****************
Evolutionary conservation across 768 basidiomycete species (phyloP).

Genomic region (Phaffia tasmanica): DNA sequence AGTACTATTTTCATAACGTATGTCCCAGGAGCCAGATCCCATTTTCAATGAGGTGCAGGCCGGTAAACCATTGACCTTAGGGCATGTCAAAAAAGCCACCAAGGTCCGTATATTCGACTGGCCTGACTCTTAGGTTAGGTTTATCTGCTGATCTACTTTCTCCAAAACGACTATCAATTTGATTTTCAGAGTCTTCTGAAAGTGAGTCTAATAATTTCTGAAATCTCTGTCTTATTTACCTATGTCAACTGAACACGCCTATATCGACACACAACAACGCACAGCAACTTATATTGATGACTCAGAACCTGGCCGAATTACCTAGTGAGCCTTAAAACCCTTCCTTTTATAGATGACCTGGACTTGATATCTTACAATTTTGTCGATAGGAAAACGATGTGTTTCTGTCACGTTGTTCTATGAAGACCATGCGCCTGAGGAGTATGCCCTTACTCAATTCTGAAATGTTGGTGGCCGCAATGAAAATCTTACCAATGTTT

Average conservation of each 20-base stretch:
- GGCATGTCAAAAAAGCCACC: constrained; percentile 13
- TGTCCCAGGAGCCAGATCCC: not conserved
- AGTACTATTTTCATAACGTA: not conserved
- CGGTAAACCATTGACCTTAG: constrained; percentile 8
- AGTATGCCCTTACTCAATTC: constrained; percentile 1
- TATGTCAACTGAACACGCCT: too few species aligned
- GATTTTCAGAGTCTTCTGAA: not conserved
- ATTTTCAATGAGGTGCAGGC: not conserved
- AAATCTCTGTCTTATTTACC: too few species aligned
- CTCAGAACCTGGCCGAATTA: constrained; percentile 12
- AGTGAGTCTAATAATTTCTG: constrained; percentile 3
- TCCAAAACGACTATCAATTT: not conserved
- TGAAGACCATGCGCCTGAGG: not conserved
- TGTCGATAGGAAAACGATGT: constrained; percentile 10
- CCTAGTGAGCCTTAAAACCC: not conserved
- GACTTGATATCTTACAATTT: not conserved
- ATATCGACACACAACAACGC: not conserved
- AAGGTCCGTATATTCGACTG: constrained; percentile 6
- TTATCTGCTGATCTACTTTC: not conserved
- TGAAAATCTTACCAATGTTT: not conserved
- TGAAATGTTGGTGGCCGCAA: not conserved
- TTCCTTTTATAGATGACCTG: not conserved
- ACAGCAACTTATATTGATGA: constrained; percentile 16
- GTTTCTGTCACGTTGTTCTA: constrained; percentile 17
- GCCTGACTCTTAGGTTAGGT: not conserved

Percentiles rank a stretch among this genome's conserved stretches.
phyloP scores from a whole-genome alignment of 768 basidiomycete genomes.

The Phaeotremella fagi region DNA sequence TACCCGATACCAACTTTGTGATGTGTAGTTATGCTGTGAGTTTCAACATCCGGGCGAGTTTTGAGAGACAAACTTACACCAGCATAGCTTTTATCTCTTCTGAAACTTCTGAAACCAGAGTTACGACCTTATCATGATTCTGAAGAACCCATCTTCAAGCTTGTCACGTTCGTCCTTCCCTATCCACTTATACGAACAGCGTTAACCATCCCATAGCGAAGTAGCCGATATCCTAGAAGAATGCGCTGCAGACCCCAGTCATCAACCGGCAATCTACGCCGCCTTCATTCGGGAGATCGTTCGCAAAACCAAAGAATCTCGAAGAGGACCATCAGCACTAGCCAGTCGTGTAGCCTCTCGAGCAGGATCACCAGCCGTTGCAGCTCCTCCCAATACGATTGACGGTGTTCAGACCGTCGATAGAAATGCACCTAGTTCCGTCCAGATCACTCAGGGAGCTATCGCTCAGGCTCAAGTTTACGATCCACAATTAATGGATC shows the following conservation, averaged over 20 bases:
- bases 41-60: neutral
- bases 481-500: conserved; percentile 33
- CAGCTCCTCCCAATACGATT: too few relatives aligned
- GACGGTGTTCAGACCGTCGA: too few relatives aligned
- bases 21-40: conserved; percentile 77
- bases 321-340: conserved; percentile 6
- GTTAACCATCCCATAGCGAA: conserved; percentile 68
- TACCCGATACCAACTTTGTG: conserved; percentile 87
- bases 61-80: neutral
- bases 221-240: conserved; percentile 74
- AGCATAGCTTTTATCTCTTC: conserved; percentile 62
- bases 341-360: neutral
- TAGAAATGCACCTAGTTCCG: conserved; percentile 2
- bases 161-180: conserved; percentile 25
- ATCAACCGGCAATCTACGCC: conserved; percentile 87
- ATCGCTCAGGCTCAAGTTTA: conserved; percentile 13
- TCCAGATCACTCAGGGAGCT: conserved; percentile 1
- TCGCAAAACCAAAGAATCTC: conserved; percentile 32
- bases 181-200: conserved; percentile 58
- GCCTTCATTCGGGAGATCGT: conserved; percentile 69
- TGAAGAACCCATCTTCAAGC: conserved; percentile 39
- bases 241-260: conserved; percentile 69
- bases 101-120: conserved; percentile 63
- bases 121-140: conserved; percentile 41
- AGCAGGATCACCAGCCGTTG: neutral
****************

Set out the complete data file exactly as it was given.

Evolutionary conservation across 768 basidiomycete species (phyloP).

Genomic region (Phaffia tasmanica): DNA sequence AGTACTATTTTCATAACGTATGTCCCAGGAGCCAGATCCCATTTTCAATGAGGTGCAGGCCGGTAAACCATTGACCTTAGGGCATGTCAAAAAAGCCACCAAGGTCCGTATATTCGACTGGCCTGACTCTTAGGTTAGGTTTATCTGCTGATCTACTTTCTCCAAAACGACTATCAATTTGATTTTCAGAGTCTTCTGAAAGTGAGTCTAATAATTTCTGAAATCTCTGTCTTATTTACCTATGTCAACTGAACACGCCTATATCGACACACAACAACGCACAGCAACTTATATTGATGACTCAGAACCTGGCCGAATTACCTAGTGAGCCTTAAAACCCTTCCTTTTATAGATGACCTGGACTTGATATCTTACAATTTTGTCGATAGGAAAACGATGTGTTTCTGTCACGTTGTTCTATGAAGACCATGCGCCTGAGGAGTATGCCCTTACTCAATTCTGAAATGTTGGTGGCCGCAATGAAAATCTTACCAATGTTT

Average conservation of each 20-base stretch:
- GGCATGTCAAAAAAGCCACC: constrained; percentile 13
- TGTCCCAGGAGCCAGATCCC: not conserved
- AGTACTATTTTCATAACGTA: not conserved
- CGGTAAACCATTGACCTTAG: constrained; percentile 8
- AGTATGCCCTTACTCAATTC: constrained; percentile 1
- TATGTCAACTGAACACGCCT: too few species aligned
- GATTTTCAGAGTCTTCTGAA: not conserved
- ATTTTCAATGAGGTGCAGGC: not conserved
- AAATCTCTGTCTTATTTACC: too few species aligned
- CTCAGAACCTGGCCGAATTA: constrained; percentile 12
- AGTGAGTCTAATAATTTCTG: constrained; percentile 3
- TCCAAAACGACTATCAATTT: not conserved
- TGAAGACCATGCGCCTGAGG: not conserved
- TGTCGATAGGAAAACGATGT: constrained; percentile 10
- CCTAGTGAGCCTTAAAACCC: not conserved
- GACTTGATATCTTACAATTT: not conserved
- ATATCGACACACAACAACGC: not conserved
- AAGGTCCGTATATTCGACTG: constrained; percentile 6
- TTATCTGCTGATCTACTTTC: not conserved
- TGAAAATCTTACCAATGTTT: not conserved
- TGAAATGTTGGTGGCCGCAA: not conserved
- TTCCTTTTATAGATGACCTG: not conserved
- ACAGCAACTTATATTGATGA: constrained; percentile 16
- GTTTCTGTCACGTTGTTCTA: constrained; percentile 17
- GCCTGACTCTTAGGTTAGGT: not conserved

Percentiles rank a stretch among this genome's conserved stretches.
phyloP scores from a whole-genome alignment of 768 basidiomycete genomes.

The Phaeotremella fagi region DNA sequence TACCCGATACCAACTTTGTGATGTGTAGTTATGCTGTGAGTTTCAACATCCGGGCGAGTTTTGAGAGACAAACTTACACCAGCATAGCTTTTATCTCTTCTGAAACTTCTGAAACCAGAGTTACGACCTTATCATGATTCTGAAGAACCCATCTTCAAGCTTGTCACGTTCGTCCTTCCCTATCCACTTATACGAACAGCGTTAACCATCCCATAGCGAAGTAGCCGATATCCTAGAAGAATGCGCTGCAGACCCCAGTCATCAACCGGCAATCTACGCCGCCTTCATTCGGGAGATCGTTCGCAAAACCAAAGAATCTCGAAGAGGACCATCAGCACTAGCCAGTCGTGTAGCCTCTCGAGCAGGATCACCAGCCGTTGCAGCTCCTCCCAATACGATTGACGGTGTTCAGACCGTCGATAGAAATGCACCTAGTTCCGTCCAGATCACTCAGGGAGCTATCGCTCAGGCTCAAGTTTACGATCCACAATTAATGGATC shows the following conservation, averaged over 20 bases:
- bases 41-60: neutral
- bases 481-500: conserved; percentile 33
- CAGCTCCTCCCAATACGATT: too few relatives aligned
- GACGGTGTTCAGACCGTCGA: too few relatives aligned
- bases 21-40: conserved; percentile 77
- bases 321-340: conserved; percentile 6
- GTTAACCATCCCATAGCGAA: conserved; percentile 68
- TACCCGATACCAACTTTGTG: conserved; percentile 87
- bases 61-80: neutral
- bases 221-240: conserved; percentile 74
- AGCATAGCTTTTATCTCTTC: conserved; percentile 62
- bases 341-360: neutral
- TAGAAATGCACCTAGTTCCG: conserved; percentile 2
- bases 161-180: conserved; percentile 25
- ATCAACCGGCAATCTACGCC: conserved; percentile 87
- ATCGCTCAGGCTCAAGTTTA: conserved; percentile 13
- TCCAGATCACTCAGGGAGCT: conserved; percentile 1
- TCGCAAAACCAAAGAATCTC: conserved; percentile 32
- bases 181-200: conserved; percentile 58
- GCCTTCATTCGGGAGATCGT: conserved; percentile 69
- TGAAGAACCCATCTTCAAGC: conserved; percentile 39
- bases 241-260: conserved; percentile 69
- bases 101-120: conserved; percentile 63
- bases 121-140: conserved; percentile 41
- AGCAGGATCACCAGCCGTTG: neutral